img 406.284.2370
img 1940 West Dickerson, Suite 103
Bozeman, Montana 59718

AMD and Nutritional Supplements

Age related macular degeneration [AMD] is the leading cause of severe vision loss in people over the age of 50.  It is a disease of the macula, the small part of the eye’s retina that is responsible for central vision.  This condition affects both distance vision and close vision, making some activities, such as reading or threading a needle, or driving a car, very difficult or impossible.  Many people with AMD have deposits under the retina called drusen.  Drusen alone usually do not cause vision loss, but when they grow in size and number, there is an increased risk of developing advanced AMD.  People at risk of developing advanced AMD  have a large amount of drusen.  Drusen can lead to the development of geographic atrophy [severe dry AMD]  or the development of abnormal blood vessels growing beneath the macula [wet AMD]

How can vitamins and minerals affect AMD?

A scientific study called AREDS (Age-Related Eye Disease Study) has shown that some antioxidant vitamins and zinc may reduce the impact of AMD in some people.  The study found that  people with high risk characteristics [drusen and/or atrophy]  for advanced macular degeneration, who followed a dietary supplement of vitamin C, E and beta-carotene, along with zinc, lowered the risk of the disease progressing to advanced stages by about 25%.  The same treatment did not appear to achieve the same results among people without AMD or within the first stages of the disease.

The nutritional supplements used by AREDS that proved to be beneficial were:

•     Vitamin C (500 mg)

•     Vitamin E (400 IU)

•     Beta-carotene (15 mg)

•     Zinc oxide (80 mg)

•     Copper oxide (12 mg, to prevent the loss of copper associated with zinc supplements)

The levels of antioxidants and zinc that were shown to be effective in slowing AMD’s progression cannot be consumed through your diet alone.  These vitamins and minerals are recommended in specific daily amounts as supplements to a healthy, balanced diet. Some people may prefer not to take high dosages of antioxidants or zinc for medical reasons.  The AREDS study did not reveal any evidence that the treatment may be toxic.  However, beta-carotene may increase the risk of developing lung cancer among smokers, or those who have recently quit smoking. Other studies have shown that eating dark, leafy greens, yellow, orange and other colorful fruits and vegetables, rich in lutein and zeaxanthin, may reduce your risk for developing AMD.

The recently released AREDS 2 treatment trial results indicated that there is no increased beneficial effect to taking lutein, zeaxanthin and Omega 3 fatty acids in patients already eating a healthy diet.  For those not eating a healthy, balanced diet the addition of these supplements did show a beneficial effect.  It appears that eliminating  Beta-carotene from the supplement did not reduce the beneficial effects of the formulation.  This is an  important  finding as Beta-carotene increases the risk of lung cancer in smokers.

The recommended dosages of these additional supplements are as follows:

  • Lutein 10mg
  • zeaxanthin 2mg
  • Omega-3 fatty acids 1,000mg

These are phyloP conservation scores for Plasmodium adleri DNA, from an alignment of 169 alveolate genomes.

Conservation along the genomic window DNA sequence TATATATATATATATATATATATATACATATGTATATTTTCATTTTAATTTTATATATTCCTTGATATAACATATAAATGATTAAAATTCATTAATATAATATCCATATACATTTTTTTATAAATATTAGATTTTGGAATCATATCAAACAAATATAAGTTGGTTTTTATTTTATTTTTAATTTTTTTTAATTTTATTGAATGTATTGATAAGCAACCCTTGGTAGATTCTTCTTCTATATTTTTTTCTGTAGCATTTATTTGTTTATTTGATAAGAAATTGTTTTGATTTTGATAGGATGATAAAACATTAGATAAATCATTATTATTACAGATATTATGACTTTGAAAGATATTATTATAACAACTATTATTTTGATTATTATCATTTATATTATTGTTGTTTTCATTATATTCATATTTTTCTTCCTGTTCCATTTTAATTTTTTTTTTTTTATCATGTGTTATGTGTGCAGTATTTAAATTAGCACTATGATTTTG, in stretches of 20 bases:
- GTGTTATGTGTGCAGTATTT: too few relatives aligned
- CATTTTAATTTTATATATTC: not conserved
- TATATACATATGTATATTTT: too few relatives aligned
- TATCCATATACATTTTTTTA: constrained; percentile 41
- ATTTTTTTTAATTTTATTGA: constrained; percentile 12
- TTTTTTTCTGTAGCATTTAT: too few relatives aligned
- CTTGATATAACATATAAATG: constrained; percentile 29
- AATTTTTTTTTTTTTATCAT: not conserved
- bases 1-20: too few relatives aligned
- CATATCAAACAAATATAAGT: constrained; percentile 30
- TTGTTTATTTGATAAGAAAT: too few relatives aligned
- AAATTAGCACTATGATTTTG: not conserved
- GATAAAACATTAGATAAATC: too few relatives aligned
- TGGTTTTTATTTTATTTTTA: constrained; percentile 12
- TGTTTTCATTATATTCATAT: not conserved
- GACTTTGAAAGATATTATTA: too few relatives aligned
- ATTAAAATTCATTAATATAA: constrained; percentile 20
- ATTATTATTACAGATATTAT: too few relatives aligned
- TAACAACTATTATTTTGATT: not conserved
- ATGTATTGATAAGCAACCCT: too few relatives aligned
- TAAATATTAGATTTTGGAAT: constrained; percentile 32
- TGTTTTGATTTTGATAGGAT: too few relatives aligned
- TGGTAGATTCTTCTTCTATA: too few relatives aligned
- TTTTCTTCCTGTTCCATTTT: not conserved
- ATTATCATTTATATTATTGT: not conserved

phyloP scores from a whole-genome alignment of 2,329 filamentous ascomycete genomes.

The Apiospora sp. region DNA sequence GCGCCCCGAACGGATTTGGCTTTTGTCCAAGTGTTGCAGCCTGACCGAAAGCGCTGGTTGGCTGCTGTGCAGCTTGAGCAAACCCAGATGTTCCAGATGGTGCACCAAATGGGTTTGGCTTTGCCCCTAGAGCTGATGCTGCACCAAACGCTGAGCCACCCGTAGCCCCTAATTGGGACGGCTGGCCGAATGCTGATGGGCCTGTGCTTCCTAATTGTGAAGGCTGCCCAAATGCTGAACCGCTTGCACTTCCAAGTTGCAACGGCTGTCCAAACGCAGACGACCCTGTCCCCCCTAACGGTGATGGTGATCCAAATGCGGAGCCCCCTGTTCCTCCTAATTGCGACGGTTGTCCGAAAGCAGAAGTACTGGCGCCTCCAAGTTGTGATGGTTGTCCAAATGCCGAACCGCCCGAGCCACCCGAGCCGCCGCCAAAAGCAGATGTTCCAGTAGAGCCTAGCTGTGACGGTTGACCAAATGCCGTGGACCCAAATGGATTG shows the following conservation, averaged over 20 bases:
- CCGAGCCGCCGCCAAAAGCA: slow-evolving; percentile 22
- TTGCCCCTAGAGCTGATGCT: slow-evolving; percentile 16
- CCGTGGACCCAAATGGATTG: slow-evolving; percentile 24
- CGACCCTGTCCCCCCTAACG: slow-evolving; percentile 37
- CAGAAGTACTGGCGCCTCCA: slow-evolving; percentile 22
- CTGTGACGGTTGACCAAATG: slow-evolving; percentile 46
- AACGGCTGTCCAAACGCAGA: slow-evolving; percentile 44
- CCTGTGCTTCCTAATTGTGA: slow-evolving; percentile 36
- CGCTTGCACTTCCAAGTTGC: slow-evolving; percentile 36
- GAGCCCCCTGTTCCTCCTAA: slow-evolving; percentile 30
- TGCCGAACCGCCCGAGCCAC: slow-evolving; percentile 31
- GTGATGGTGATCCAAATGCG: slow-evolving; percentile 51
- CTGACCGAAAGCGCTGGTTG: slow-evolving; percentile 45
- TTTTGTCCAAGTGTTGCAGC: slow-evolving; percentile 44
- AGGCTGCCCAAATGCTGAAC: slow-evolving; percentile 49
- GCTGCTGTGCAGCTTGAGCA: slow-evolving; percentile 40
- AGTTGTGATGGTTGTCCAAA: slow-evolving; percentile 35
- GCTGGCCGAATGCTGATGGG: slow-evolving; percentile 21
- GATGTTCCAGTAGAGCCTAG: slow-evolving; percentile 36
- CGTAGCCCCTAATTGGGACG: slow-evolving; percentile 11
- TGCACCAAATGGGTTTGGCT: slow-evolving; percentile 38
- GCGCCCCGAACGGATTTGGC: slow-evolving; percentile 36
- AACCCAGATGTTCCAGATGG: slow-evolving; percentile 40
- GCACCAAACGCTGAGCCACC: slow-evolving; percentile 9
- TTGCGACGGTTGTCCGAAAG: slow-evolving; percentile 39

Should I take anti-oxidant vitamins for AMD?

It is very important to remember that vitamin supplements are not a cure for AMD, nor will they restore vision you may have already lost from the disease.  However, specific amounts of certain supplements do play a key role in helping some people at high risk for advanced AMD to maintain their vision.  Talk to Dr. Comaratta to determine if you are at risk for developing advanced AMD, and to learn if supplements are recommended for you.

Can I Take a Daily Multivitamin if I Am Taking the AREDS Formulation?

Yes. A daily multivitamin contains many important nutrients not found in the AREDS formulation. For example, elderly people with osteoporosis need to be particularly concerned about taking vitamin D, which is not in the AREDS formulation. The AREDS formulation is not a substitute for a multivitamin. In the Age-Related Eye Disease Study, two-thirds of the study participants took multivitamins along with the AREDS formulation.

If you are already taking daily multivitamins and your doctor suggests you take the AREDS formulation, be sure to review all your vitamins with your doctor before you begin.

Can a Daily Multivitamin Alone Provide the Same High Levels of Antioxidants and Zinc as the AREDS Formulation?

No. The AREDS formulation’s levels of antioxidants and zinc are considerably higher than the amounts in any daily multivitamin.

Can Diet Alone Provide the Same High Levels of Antioxidants and Zinc as the AREDS Formulation?

No. The high levels of vitamins and minerals are difficult to achieve from diet alone. However, previous studies have suggested that people who have diets rich in green, leafy vegetables have a lower risk of developing AMD.

Will Taking the AREDS Formulation Prevent me from Developing AMD?

No. There is no known treatment that can prevent the development of AMD. The study did not show that the AREDS formulation prevented people from developing early signs of AMD. No recommendation has been made for taking the AREDS formulation to prevent early AMD.

Taking the formulation reduced the rate of advanced AMD in people at high risk by about 25 percent over a 6-year period. We do not know if this treatment effect will persist over a longer period. However, by continuing to follow the AREDS participants, we hope to find out if the treatment effect will last longer than six years.